Various kinetic studies on nucleotide incorporation by DNA polymerases have established that a rate-limiting step occurs that is crucial in the mechanism of discrimination between correct versus incorrect nucleotide. Crystallographic studies have indicated that this step may be due to a large open-to-closed conformational transition affecting the fingers subdomain. However, there is no direct evidence to support this hypothesis. In order to investigate whether or not the open-to-closed conformational transition affecting the fingers subdomain is rate limiting, we have developed a fluorescence resonance energy transfer (FRET) system, which monitors motions of the fingers subdomain. We establish that the closing of the fingers subdomain is significantly faster than the kinetically determined rate-limiting step. We propose that the rate-limiting step occurs after the closing of the fingers subdomain and is caused by local reorganization events in the active site. Copyright ©2005 by Elsevier Inc.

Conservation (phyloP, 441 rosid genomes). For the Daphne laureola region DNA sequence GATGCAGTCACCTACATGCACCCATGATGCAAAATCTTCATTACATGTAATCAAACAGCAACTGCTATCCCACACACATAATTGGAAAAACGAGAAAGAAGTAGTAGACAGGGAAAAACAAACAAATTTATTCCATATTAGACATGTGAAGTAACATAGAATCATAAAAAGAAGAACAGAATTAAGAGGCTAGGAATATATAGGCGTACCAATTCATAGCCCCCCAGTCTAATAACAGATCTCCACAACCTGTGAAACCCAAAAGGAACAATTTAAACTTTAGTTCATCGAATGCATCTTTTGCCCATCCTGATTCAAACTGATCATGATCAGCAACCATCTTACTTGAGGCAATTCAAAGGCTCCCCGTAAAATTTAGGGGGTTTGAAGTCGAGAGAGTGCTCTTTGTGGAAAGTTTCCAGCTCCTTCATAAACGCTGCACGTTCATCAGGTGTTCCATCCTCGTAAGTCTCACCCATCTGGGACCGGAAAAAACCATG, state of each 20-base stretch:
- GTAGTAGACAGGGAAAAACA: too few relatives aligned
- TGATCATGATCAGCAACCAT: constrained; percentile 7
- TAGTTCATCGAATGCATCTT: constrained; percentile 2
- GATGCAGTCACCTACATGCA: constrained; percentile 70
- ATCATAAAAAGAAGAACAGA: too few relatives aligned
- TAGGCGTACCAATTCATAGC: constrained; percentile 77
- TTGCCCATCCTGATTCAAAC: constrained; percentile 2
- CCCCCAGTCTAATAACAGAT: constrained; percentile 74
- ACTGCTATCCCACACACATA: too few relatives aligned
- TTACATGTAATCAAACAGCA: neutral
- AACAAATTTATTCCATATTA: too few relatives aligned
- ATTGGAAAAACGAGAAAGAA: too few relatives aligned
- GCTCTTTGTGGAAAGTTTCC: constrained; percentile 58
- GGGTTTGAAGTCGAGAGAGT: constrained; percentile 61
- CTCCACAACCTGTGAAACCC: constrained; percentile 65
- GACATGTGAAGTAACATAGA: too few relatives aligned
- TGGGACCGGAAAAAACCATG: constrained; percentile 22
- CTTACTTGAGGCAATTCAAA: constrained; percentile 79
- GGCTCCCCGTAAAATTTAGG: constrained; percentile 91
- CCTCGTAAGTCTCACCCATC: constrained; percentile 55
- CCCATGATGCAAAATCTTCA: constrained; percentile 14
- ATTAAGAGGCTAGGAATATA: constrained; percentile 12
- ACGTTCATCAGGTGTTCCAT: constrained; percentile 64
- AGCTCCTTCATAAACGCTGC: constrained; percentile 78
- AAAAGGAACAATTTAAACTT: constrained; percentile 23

Rothwell, P. J., Mitaksov, V., & Waksman, G. (2005). Motions of the fingers subdomain of Klentaq1 are fast and not rate limiting: Implications for the molecular basis of fidelity in DNA polymerases. Molecular Cell, 19(3), 345–355. https://doi.org/10.1016/j.molcel.2005.06.032